After a long and laborious housing hunt, the time has finally come for you to tour a prospective home. You’ve scheduled a visit with the property owner, and you’re ready to go! Here is a list of things to keep in mind when touring a property:
- Take a friend or family member with you.
It’s always helpful to have a second opinion! They might notice things that you otherwise would have missed. Also, if you have arranged the tour appointment online and are not personally acquainted with the person who is showing you around the property, it’s wise not to go alone.
- Bring a camera, cell phone, notebook, and pen.
You want to be able to take pictures and record all the details about the property. You won’t remember all of it later!
- Bring a list of questions to ask while you tour the unit.
Don’t be shy! This is your opportunity to ensure that there won’t be any unpleasant surprises for the duration of your lease.
- Which utilities are included in the rent? Are Internet, hydro, and electricity included?
- Do I have to pay a security deposit?
- What is the method of rent payment?
- Are the building tenants mostly families, students, or retirees?
- How safe/quiet is the building? Are there security cameras or personnel?
- Do I have to pay for parking?
- Where do I dispose of my garbage and recycling?
- Who is responsible for apartment maintenance and repairs?
- How old is the property/when was the building constructed? Have there been any major changes or renovations? (The older the building, the more likely maintenance problems are to result from old ceilings, windows, plumbing, or flooring.)
- Examine the property.
Take your time, and do not hesitate to really scrutinize the space when you’re looking around – this is your potential home. Take pictures of each room. Check the doors, windows, and locks. Flush the toilet, run the water in the sinks and showers, check the water pressure and temperature. Take note of (and photograph) any damaged walls or carpeting, as well as any broken fixtures or appliances. Look in the cupboards and the corners under the sink – this is where the insects tend to hang out. It hadn’t occurred to me or my roommates to check those spaces for evidence of any gnarly sort of infestation, and we were not exactly thrilled to discover a whole bunch of tiny new multiple-legged friends doing the congo in the back of our spice cupboard shortly after we moved in.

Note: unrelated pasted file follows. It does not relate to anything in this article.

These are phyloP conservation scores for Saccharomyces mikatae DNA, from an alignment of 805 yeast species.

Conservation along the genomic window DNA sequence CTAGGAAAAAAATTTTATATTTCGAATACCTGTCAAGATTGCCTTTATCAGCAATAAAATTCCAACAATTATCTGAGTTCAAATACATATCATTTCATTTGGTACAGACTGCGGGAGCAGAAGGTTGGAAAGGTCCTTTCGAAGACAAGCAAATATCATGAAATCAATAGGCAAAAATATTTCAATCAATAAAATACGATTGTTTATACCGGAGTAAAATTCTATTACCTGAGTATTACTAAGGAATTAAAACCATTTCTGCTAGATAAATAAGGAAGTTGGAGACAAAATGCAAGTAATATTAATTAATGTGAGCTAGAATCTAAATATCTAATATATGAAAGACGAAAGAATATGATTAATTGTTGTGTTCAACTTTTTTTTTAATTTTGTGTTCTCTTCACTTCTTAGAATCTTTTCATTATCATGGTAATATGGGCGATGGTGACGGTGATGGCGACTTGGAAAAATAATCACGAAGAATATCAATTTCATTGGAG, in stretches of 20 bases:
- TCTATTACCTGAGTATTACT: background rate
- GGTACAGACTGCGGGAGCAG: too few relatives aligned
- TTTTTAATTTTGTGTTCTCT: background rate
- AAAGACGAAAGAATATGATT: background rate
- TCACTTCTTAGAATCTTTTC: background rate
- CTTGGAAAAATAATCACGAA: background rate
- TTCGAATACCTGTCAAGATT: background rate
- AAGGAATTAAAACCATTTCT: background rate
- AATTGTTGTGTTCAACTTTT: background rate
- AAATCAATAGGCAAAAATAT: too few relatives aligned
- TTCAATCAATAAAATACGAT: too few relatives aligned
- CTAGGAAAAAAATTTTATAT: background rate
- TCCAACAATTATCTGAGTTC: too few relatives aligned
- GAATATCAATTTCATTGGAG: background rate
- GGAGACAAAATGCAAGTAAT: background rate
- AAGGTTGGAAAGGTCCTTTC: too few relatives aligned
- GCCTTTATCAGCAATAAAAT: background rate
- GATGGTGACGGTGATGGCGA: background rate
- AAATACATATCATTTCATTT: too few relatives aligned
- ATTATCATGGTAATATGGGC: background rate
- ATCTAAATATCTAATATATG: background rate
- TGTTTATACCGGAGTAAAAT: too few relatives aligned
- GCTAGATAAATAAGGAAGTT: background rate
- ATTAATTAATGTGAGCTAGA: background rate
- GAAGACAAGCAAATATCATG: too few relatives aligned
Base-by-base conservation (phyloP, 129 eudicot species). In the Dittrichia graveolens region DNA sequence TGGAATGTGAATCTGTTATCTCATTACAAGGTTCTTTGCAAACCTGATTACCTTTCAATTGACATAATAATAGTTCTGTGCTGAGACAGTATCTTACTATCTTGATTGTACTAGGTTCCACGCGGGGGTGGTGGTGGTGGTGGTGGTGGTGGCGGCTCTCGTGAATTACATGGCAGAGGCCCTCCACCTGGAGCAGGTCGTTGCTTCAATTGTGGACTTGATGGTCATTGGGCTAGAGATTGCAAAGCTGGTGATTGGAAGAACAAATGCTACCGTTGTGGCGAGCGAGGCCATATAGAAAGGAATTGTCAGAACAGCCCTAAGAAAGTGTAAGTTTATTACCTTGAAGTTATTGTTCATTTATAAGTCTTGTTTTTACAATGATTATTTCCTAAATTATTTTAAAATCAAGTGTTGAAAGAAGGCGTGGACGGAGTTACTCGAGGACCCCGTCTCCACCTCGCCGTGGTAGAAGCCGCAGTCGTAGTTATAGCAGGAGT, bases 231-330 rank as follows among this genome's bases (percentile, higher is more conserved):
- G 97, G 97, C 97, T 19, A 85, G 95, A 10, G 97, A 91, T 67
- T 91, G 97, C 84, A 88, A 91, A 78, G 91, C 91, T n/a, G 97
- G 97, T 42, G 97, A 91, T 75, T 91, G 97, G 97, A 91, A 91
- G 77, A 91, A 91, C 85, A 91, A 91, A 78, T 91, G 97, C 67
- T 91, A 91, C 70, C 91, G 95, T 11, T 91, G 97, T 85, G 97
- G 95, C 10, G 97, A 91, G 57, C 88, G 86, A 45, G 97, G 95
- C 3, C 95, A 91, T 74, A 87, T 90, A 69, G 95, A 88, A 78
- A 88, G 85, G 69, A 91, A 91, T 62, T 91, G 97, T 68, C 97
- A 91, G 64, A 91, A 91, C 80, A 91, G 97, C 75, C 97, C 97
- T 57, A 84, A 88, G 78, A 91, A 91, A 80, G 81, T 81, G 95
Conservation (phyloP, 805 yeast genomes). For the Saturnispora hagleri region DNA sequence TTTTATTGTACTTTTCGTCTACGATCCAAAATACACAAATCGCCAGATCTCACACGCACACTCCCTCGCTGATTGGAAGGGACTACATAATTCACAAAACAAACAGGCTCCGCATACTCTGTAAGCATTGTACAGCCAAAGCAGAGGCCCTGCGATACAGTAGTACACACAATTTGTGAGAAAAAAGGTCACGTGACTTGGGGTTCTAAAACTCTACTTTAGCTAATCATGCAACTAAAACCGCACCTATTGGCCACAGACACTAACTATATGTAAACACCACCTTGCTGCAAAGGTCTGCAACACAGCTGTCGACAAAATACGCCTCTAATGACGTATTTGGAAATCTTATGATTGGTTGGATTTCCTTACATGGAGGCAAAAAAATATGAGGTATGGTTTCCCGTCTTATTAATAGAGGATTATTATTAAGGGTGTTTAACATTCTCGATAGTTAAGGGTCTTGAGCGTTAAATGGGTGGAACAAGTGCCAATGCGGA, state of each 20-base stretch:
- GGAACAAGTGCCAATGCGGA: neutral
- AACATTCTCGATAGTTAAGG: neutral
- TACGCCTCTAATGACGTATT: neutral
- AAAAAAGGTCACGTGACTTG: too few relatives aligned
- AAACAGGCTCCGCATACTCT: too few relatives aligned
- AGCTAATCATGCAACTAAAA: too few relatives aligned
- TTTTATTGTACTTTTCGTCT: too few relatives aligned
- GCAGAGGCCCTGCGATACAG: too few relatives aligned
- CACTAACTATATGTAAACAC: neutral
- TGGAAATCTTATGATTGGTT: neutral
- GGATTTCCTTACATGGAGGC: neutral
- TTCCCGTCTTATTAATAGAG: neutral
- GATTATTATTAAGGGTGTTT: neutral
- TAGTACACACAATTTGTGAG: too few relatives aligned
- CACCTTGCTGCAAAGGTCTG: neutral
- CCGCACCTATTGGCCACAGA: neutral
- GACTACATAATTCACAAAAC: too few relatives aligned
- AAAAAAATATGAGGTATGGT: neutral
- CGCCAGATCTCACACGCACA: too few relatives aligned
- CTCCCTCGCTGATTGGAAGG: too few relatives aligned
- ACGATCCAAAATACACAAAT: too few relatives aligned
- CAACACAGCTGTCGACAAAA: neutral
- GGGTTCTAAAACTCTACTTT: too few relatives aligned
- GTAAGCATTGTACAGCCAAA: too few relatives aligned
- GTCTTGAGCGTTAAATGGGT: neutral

- Be polite.
At the end of your visit, thank the landlord or property manager for showing you around. Be cautious when it comes to making a snap decision or signing the lease on the spot – if you are interested in the property, you can tell the landlord that you are interested, and will be calling him or her soon.
- Speak to current tenants in the building.
Trust me, it’s not weird, and it’s a wise thing to do. If you don’t know any of the tenants personally, hang out in the lobby and see if anyone passes by. Explain that you’re thinking of moving in and ask if they have a minute to answer a few questions. Ask if they feel safe living in the building. Ask if they enjoy living there. Ask if they have had any problems with the building or building management. Ask if the landlord or building manager are dependable and responsive to repair requests. The building tenants do not care if you move in or not, and might be more honest as a result. You won’t regret it!
- Visit as many properties as you like.
It’s good to have a number of options to compare. Once you decide which property best suits your needs, make sure you know everything you need to know before you sign the lease.